Types of Dash Cams for Trucks
Dash cams have been one of the industry’s primary incident reduction tools for years. They’re an effective and reliable way to make sure that your fleet is protected from false insurance claims. Whether you’re seeking to implement a new dash cam program or you’re interested in how you can optimize your current system, we can help you make the best choice for your fleet. Dash cam technology is ever-evolving, so keeping up on the wide variety of data storage and camera types available can help you create a system that meets your needs.
Benefits of Dash Cams
Dash cameras for trucks can provide many unique benefits. Aside from ensuring your drivers are safe and sound, dash cams have the potential to help you control your insurance costs. Plus, up-to-the-minute metrics for each driver can help you customize your training objectives. If you’re just beginning to research the benefits of dash cams, the sheer number of choices available to you can seem daunting. There are pros and cons to each type of dash cam, so it’s important that the provider you choose lets you customize your system.
Dash Cam Types
First, you’ll need to decide on the hardware. There are two main types of dash cam systems: SD cams and network-connected cams. SD cams use physical media, meaning that your access to the footage depends on the driver. He or she must remember to remove the card, transfer the data off of the card, and reinstall the card properly. And despite the driver’s best efforts, cards can be lost or damaged during this process. Plus, SD camera systems frequently require costly professional installation and maintenance.
However, with connected dash cams, the data is sent wirelessly to the cloud. Connected cameras use the cellular network, which gives you the ability to access live video and data. Network-connected dash cameras operate in the background automatically. This means your drivers won’t have to incorporate anything new into their everyday routines. Many connected camera systems, including SureCam, allow you to independently install and customize each dash camera’s positioning and settings, too. This helps to cut down on setup fees, and gives you control from the start.
Though both SD and connected dash cams can be helpful in the insurance claims process, connected dash cams have the advantage of allowing you to get out in front of the process much more quickly than systems using SD storage. Since wireless dash cams are connected to the cellular network, you can have video and data within seconds. In the event of an incident, wireless systems give you the ability to get the footage you need right away. Incidents captured by SD camera systems must first be downloaded and reviewed, which can take anywhere from 12-24 hours. Connected cams give you the chance to shut down false claims fast.
If an incident does occur, it’s vital that your dash cam system provides clear footage. Since SD cameras rely on physical media, there is a limited amount of data storage available. When you’re working with limited storage, you’ve got to choose between two options: video quality or video quantity. This means that if you choose to record a driver’s full route, image quality may suffer. But if you choose better image quality, you may not be able to record his or her entire shift. Connected dash cams give you the best of both worlds: clarity and efficiency. Connected dash cameras have the potential to offer you as much storage as you need, since this type of system uses cloud-based storage.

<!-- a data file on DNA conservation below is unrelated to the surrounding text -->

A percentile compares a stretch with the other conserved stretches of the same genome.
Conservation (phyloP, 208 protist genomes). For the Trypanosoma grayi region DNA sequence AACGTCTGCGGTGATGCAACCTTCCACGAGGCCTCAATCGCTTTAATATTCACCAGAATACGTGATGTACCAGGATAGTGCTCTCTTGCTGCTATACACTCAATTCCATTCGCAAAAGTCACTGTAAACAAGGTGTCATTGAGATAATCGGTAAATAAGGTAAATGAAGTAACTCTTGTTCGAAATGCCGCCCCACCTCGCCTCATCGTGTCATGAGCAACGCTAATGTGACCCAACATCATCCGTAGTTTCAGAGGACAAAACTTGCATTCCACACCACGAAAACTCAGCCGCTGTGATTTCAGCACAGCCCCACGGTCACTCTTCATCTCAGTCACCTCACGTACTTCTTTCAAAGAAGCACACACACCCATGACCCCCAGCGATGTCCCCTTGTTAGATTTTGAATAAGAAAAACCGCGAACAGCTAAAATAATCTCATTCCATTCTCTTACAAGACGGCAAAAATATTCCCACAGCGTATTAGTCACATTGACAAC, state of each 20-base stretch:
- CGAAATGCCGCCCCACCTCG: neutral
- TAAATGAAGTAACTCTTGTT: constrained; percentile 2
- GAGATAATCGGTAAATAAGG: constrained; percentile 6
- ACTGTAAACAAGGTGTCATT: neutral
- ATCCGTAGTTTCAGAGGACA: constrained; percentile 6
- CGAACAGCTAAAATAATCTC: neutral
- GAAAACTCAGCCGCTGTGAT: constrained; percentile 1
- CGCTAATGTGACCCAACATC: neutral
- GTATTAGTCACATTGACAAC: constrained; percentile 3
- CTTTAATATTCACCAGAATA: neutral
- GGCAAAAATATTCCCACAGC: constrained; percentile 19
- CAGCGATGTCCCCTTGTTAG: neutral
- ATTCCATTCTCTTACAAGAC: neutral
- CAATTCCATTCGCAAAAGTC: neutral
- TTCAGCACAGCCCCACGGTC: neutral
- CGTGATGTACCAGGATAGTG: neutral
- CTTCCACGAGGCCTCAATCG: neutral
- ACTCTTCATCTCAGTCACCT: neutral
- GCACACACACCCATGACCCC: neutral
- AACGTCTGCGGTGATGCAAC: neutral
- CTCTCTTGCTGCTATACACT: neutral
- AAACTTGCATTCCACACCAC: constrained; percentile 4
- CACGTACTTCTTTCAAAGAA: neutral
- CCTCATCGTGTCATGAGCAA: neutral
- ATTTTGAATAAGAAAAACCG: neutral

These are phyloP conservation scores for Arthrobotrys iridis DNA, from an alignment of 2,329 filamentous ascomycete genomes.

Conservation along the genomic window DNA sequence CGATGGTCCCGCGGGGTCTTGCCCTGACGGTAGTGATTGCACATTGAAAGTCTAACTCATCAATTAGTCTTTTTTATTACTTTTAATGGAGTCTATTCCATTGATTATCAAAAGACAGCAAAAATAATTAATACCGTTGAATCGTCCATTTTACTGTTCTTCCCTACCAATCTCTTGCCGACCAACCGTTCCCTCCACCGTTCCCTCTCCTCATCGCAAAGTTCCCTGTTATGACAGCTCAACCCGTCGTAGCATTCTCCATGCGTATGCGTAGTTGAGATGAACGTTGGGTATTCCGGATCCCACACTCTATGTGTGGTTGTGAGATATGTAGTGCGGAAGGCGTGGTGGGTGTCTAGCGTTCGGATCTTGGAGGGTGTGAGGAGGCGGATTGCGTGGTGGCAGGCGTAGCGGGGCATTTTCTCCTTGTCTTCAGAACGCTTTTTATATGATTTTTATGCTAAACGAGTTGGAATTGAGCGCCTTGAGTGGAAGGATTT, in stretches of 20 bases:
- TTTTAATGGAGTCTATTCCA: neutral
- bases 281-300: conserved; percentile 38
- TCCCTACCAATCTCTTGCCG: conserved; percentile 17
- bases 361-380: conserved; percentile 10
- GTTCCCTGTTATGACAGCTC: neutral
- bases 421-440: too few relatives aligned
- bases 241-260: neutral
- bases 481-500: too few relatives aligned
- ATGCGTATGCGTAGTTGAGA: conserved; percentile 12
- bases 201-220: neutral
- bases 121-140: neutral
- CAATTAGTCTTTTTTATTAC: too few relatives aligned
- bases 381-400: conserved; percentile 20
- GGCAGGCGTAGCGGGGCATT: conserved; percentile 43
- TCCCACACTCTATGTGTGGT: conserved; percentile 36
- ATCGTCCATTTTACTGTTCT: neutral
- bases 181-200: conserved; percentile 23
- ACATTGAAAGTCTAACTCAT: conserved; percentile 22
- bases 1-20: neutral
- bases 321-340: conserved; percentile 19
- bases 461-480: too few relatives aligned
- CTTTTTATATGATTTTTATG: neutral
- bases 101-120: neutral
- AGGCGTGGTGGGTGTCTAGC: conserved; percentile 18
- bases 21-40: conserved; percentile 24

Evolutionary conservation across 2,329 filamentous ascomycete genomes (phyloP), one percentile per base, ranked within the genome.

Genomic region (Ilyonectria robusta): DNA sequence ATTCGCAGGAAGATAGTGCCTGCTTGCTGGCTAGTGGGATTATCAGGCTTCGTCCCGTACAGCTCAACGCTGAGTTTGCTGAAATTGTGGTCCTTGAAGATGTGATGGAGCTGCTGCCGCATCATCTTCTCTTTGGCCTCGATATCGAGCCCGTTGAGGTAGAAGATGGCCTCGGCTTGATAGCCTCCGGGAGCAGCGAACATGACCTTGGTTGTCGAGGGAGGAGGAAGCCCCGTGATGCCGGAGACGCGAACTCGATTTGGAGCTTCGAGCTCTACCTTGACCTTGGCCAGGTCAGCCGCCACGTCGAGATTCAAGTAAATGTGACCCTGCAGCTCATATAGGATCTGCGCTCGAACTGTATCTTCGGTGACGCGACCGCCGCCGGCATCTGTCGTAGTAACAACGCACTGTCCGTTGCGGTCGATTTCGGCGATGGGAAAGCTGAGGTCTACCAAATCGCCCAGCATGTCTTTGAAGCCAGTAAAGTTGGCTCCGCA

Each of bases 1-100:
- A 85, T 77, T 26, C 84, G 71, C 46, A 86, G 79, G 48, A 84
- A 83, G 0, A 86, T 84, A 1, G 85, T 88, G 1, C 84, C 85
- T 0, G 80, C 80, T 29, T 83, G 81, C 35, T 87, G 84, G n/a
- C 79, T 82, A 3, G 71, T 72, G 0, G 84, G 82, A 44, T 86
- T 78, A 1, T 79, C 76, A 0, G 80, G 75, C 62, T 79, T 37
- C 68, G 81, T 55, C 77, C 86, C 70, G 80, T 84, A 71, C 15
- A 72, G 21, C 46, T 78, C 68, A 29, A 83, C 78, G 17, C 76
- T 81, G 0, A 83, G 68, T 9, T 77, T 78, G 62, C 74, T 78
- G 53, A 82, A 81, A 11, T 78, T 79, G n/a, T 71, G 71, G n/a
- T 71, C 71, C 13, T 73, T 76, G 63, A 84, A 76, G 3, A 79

In addition to providing reliable incident footage, connected cams give you the chance to be proactive about driver safety. Network-connected truck cams incorporate an accelerometer, which lets you set custom triggers that detect risky driving. You can get relevant, timely notifications about the harsh driving behaviors that matter to you. Fully-managed SD cam solutions simply aren’t able to match the immediacy of connected cams. The accelerometer does the work for you, automatically sending you just the relevant footage. With connected dash cams, you don’t have to wait for--or pay for--fully-managed service.
Once you’ve chosen the type of storage that’s best for your fleet, you have another important choice to make. What type of visuals will be most useful to you? External, internal, front-facing, dual-facing, in-cab? Each type of camera provides you with its own unique set of benefits. Internal cameras can be front-facing only, or dual-facing. Front-facing cameras do just that: face front. They record whatever happens to be in front of the truck, without any audio. Dual-facing cameras incorporate both a front-facing camera and an in-cab camera. In-cab cameras record visual and audio from the interior of the driver’s cab. The installation of this type of dash cam has been shown to reduce risky driver behaviors dramatically.
External cameras can be mounted in many different areas on trucks, but the most popular type of external camera is the reverse view camera. This type of visual can help drivers increase accuracy and avoid damage when backing up. It can also provide valuable proof in the event of an incident. Some companies, including SureCam, are developing solutions for exterior multi-cam systems that can be incorporated into existing camera systems.
Cameras for Trucks
Every fleet’s needs are different, so it’s crucial that that the provider you choose allows you to customize your plan. Whether you’re interested in implementing a fully-managed, cloud-based dash cam solution or simply augmenting your existing system with cutting-edge technology, SureCam can help. To learn more, request a demo of the SureCam platform. From first steps to support, our product specialists can guide you toward the type of dash cam solution that will best fit your fleet.